Re: Warm Up Exercises Question
- This may work as a closure sometimes:
I have a powerpoint with a wide collection of artwork. When I find myself with some free
time and not wanting to start the next project until the next day, I'll show some slides and
have the students tell me what they see. At first, I get them to just describe the artwork,
then they can talk about what they think the art means, with their descriptions as
evidence. Students usually enjoy this activity and actually get the gist of the work even
when they do not know the artist or the historical background to it.
William Van Horn
--- In firstname.lastname@example.org, "sross60" <sross60@...> wrote:
> --- In email@example.com, Patricia Knott <pknott@>
> > There has been some good discussion about warm-up exercises.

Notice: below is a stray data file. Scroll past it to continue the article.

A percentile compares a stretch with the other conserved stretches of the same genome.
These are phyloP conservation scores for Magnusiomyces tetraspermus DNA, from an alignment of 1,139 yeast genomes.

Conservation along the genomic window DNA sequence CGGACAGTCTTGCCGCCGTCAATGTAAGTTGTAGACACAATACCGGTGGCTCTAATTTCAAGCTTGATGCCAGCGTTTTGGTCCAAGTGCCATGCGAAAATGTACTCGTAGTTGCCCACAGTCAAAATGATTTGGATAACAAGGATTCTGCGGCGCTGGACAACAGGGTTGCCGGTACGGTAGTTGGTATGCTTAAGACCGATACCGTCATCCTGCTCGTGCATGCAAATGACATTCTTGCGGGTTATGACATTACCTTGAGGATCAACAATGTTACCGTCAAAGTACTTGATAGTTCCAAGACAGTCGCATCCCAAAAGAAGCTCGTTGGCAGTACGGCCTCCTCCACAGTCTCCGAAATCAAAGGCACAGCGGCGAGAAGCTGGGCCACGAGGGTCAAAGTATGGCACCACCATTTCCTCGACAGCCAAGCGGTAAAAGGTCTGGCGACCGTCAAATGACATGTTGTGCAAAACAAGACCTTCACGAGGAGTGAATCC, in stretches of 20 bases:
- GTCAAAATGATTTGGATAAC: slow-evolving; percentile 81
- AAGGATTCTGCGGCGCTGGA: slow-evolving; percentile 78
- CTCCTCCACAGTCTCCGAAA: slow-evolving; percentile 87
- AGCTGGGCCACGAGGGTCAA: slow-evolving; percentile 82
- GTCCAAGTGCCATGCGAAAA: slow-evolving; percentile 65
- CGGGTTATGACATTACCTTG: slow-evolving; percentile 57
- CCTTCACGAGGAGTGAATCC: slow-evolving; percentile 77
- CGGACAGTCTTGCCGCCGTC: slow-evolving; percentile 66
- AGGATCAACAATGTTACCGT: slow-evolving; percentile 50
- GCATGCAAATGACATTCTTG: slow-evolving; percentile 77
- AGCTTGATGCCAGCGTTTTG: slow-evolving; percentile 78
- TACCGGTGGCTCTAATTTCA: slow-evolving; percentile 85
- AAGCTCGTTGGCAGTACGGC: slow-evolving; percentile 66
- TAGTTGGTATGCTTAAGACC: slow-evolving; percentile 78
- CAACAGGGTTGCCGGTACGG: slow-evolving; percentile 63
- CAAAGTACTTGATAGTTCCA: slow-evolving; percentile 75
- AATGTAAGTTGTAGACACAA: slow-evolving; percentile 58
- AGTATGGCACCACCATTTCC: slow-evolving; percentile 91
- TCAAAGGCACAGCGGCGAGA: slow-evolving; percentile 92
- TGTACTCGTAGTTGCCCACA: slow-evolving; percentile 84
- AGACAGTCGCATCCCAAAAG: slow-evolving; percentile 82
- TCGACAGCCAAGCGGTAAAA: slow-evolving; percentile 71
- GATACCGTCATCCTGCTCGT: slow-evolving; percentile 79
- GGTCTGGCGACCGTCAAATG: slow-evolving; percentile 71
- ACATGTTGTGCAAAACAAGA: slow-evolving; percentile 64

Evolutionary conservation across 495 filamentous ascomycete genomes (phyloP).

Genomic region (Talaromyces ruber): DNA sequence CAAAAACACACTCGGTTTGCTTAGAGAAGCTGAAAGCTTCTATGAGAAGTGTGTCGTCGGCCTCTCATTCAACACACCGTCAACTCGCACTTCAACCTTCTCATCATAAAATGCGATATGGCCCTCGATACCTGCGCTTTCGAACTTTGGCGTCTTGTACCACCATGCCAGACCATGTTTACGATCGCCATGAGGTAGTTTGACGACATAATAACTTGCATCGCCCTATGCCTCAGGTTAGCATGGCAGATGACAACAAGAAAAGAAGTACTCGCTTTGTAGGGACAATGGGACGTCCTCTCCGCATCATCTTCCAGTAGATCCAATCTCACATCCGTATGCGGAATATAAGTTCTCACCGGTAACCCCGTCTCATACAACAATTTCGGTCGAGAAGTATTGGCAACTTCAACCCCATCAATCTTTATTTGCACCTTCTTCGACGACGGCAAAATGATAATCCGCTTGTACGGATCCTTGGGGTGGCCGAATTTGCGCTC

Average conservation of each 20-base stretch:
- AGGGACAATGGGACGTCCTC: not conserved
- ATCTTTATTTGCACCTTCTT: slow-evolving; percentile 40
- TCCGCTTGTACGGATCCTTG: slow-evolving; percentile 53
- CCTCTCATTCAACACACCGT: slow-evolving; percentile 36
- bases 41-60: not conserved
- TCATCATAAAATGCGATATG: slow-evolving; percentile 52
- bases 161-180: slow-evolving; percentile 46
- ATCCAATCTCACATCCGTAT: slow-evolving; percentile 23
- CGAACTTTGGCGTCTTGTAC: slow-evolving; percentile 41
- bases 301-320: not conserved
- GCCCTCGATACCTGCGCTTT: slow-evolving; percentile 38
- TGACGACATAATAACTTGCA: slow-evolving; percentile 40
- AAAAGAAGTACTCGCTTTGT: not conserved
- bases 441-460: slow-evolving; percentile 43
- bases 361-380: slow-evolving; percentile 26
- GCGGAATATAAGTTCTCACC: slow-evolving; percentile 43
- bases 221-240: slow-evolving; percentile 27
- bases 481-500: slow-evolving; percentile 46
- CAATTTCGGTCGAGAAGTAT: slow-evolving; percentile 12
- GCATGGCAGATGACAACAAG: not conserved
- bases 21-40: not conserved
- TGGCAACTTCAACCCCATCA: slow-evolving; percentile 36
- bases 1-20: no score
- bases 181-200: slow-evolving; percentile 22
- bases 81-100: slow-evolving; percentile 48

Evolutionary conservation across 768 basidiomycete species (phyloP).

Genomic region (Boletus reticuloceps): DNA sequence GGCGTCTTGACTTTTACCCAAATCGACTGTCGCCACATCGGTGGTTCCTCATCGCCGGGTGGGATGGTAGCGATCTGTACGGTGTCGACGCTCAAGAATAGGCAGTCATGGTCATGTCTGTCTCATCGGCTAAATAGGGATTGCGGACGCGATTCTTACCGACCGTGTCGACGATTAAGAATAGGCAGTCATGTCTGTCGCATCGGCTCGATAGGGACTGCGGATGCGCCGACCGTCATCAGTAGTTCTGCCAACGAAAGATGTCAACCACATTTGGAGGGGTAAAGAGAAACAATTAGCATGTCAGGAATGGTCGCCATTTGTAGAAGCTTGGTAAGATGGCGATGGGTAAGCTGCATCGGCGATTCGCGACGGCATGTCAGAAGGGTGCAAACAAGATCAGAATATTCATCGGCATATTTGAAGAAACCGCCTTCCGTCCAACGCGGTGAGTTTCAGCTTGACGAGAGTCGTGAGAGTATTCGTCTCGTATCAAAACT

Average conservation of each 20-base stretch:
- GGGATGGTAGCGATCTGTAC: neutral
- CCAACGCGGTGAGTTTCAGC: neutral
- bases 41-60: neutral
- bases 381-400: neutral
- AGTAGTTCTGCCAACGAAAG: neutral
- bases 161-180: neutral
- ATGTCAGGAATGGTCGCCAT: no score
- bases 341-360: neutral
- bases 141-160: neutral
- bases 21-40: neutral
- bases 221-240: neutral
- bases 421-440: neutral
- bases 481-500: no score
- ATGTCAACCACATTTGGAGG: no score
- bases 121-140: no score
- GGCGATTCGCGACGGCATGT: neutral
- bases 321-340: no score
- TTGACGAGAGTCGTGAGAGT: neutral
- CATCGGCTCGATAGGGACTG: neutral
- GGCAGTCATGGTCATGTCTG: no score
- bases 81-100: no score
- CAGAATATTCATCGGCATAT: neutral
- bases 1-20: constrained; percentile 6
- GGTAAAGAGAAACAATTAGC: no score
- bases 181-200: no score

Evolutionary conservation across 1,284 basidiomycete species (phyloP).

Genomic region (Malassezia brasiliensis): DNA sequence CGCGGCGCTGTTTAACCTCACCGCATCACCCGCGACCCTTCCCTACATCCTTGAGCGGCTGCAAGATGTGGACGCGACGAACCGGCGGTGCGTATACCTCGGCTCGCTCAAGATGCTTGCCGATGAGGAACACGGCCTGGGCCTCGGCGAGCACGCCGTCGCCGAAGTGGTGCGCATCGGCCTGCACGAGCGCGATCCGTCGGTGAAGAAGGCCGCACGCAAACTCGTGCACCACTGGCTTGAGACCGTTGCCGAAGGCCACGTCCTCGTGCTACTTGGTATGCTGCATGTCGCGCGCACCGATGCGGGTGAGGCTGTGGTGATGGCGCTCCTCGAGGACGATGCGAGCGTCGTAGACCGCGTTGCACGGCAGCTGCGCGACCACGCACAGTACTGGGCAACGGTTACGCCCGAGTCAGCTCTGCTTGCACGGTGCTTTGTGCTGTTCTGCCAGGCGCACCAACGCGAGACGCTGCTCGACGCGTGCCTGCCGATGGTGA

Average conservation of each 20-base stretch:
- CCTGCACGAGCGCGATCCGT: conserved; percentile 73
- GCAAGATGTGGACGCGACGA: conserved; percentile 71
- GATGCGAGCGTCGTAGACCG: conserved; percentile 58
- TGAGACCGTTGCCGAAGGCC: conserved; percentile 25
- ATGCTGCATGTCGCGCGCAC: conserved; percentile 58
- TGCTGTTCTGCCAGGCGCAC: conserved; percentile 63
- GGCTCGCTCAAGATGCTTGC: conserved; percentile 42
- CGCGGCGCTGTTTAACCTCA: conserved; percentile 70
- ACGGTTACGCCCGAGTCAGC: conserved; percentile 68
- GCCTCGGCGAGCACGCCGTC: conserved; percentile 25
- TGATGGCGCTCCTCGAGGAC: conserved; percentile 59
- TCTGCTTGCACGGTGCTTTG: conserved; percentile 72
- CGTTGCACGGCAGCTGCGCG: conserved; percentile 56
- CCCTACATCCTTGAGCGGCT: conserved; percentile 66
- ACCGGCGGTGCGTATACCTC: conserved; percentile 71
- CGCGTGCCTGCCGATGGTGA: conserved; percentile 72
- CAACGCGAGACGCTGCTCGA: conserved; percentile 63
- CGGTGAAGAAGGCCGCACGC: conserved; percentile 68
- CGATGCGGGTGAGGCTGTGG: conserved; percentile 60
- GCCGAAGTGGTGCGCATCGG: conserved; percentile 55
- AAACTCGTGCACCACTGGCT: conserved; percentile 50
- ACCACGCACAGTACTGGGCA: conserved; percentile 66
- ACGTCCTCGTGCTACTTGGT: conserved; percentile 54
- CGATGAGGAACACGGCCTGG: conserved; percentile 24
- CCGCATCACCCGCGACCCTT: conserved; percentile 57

> > I always like to start with "what-if" questions.
> > What if it got bigger? smaller? bolder? more subtle? ... etc
> > I have another question
> > What are good closure activities?
> > I won't go into now, how I think closure is sometimes a waste of
> > valuable production time. If I'm teaching a skill or technique I
> > worth in exit questions, but when kids are working and producing
> > several days, I have to argue with taking more time on top of
> > cleanup time to "close."
> > My district requires closure EVERY DAY. I personally use daily
> > reflection logs.
> > Any creative closures?
> > Patty
> > On Jan 29, 2007, at 7:15 AM, James Cipalla wrote:
> > > I use several power points for my warm-ups. Here's one that uses
> > > some ideas from Art Synectics, a great book.
> > >
> That's interesting that you are required to have a closure. I can
> understand why that might be difficult. How long do these closures
> have to be? Maybe just a short discussion about problems they are
> having or what they plan to do next time they work would be
> sufficient. Just a thought.